ShauneP82's avatar

Lower gas prices, and cheapers houses…if you have a job. lol.

Bagardbilla's avatar

On the grander scale, Recessions are a “stress test” of economies.
They weed out inefficient companies and allow precious resources to be allocated to smarter more efficient companies, thereby making those economies stronger. It’s almost like natural selection if allowed to happen NATURALLY, Laissez-faire, (French, a non-interventionist policy (lit. “allow to do”)
On a smaller/individual scale, it will force us to appreciate the little things in life (like taking a walk in the park with a friend instead of going to the movies and staring at a screen), realize that consumerism is not the “be all & end all” to life (like making a gift for a loved one instead of giving them a gift certificate), appreciate and look out for those who have less then we have (like volunteering at a food shelter instead of staying home and looking forward to the next unemployment check), and hopefully reconnect with family (like cooking a meal together and having friends over instead of going out to eat.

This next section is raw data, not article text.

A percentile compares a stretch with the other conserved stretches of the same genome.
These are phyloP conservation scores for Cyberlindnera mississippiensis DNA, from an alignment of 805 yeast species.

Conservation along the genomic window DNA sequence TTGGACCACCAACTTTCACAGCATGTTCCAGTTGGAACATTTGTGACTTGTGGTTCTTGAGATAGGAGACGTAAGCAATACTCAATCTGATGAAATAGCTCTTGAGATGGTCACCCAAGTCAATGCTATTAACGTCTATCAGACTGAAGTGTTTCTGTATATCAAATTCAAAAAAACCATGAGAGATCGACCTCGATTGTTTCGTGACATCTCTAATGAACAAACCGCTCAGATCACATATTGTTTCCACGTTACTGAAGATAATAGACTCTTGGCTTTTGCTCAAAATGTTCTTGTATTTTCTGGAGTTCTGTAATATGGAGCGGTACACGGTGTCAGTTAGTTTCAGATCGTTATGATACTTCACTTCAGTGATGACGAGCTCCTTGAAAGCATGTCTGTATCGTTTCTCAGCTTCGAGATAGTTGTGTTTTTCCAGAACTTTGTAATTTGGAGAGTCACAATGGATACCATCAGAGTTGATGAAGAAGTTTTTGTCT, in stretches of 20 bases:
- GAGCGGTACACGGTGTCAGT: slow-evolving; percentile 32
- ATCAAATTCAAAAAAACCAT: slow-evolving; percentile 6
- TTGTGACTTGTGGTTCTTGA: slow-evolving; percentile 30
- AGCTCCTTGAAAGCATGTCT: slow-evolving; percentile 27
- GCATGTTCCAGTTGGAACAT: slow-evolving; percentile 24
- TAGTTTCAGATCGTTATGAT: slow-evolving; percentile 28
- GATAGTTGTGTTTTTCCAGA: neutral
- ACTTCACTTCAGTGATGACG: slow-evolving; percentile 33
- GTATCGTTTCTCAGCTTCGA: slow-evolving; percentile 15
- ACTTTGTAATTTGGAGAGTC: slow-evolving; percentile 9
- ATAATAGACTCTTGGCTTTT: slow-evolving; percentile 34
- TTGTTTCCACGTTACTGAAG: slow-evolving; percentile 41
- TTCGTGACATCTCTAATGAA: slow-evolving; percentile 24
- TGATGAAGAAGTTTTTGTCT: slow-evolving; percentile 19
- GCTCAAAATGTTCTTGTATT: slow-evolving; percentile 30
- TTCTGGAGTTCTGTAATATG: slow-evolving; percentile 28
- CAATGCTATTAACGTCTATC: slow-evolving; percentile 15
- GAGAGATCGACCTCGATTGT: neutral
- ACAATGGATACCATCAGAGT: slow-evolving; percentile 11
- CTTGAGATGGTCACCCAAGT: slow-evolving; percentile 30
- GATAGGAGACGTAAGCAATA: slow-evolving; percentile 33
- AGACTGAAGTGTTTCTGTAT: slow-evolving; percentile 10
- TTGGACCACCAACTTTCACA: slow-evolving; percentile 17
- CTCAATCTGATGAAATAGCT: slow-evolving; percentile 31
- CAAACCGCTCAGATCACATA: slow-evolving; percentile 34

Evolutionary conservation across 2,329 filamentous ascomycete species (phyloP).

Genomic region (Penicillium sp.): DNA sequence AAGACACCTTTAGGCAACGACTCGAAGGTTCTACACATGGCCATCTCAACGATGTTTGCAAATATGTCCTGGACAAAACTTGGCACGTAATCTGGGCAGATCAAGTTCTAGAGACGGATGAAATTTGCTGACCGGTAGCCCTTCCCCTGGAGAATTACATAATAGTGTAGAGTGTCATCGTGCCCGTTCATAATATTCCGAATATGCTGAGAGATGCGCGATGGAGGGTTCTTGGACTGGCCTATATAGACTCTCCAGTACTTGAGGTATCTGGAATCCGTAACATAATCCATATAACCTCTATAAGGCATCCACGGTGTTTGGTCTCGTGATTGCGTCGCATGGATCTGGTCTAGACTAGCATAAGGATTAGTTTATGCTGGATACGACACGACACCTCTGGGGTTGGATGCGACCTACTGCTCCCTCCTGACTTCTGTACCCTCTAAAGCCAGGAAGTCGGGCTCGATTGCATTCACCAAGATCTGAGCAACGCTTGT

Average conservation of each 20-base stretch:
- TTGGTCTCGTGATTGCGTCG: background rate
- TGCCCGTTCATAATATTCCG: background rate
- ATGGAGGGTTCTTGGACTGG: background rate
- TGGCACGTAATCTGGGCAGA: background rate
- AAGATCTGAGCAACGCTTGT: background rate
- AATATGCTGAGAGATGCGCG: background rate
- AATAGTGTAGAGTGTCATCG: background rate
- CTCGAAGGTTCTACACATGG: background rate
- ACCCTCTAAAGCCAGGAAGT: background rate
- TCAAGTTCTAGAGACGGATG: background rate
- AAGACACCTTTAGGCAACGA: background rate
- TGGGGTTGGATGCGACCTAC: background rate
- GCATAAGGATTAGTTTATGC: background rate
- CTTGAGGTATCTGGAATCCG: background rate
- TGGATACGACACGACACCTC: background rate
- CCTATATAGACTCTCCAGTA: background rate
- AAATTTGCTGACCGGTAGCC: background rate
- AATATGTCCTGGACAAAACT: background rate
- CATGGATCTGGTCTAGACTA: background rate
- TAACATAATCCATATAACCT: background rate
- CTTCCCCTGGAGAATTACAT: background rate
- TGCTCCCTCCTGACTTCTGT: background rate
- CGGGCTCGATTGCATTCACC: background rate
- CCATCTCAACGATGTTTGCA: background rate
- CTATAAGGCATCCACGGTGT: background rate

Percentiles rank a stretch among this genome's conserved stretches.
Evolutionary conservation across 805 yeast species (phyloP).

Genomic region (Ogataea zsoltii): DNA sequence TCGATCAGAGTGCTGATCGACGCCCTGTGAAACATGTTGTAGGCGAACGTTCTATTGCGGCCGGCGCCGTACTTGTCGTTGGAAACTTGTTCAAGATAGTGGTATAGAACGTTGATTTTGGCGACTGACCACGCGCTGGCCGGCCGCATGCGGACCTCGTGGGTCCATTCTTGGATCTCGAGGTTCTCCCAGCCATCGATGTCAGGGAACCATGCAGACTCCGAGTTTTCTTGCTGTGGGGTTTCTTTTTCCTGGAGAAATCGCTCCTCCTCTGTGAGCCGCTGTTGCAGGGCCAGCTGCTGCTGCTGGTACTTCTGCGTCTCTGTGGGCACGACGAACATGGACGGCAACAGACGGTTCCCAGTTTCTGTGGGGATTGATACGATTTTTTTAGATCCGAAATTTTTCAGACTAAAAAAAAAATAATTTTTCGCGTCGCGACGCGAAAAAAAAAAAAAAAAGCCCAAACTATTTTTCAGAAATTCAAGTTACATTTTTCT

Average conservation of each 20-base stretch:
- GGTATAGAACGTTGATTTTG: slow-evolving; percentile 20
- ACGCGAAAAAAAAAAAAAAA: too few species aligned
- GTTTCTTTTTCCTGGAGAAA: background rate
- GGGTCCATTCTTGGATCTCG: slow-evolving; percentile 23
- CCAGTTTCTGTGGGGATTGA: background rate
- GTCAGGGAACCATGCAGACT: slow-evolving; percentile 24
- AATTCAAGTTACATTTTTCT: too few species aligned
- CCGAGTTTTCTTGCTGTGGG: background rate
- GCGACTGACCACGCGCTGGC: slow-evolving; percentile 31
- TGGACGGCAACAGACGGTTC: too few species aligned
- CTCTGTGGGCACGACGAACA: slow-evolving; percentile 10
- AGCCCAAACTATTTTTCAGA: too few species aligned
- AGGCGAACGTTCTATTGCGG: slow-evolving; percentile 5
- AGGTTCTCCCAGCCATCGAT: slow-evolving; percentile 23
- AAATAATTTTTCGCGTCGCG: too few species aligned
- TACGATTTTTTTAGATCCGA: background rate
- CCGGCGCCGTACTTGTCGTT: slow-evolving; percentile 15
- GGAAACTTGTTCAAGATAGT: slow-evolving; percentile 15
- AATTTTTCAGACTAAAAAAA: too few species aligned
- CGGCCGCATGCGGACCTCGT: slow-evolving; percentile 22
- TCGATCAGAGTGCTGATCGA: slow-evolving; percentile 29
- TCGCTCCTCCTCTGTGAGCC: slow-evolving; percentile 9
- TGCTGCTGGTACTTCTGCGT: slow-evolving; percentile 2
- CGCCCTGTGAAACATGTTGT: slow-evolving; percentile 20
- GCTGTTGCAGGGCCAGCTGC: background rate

The_Compassionate_Heretic's avatar

Times like these force people to reevaluate their consumption habits and waste less.

mattbrowne's avatar

Crisis is the mother of invention.

hungryhungryhortence's avatar

Crisis and hardship push people to adapt and change for their better. Some who’ve been through hard times before and changed their lifestyles have never gone back and feel more content, feel more in control of themselves. People learn about themselves during hardship, they grow and some excel to find new potential and strengths.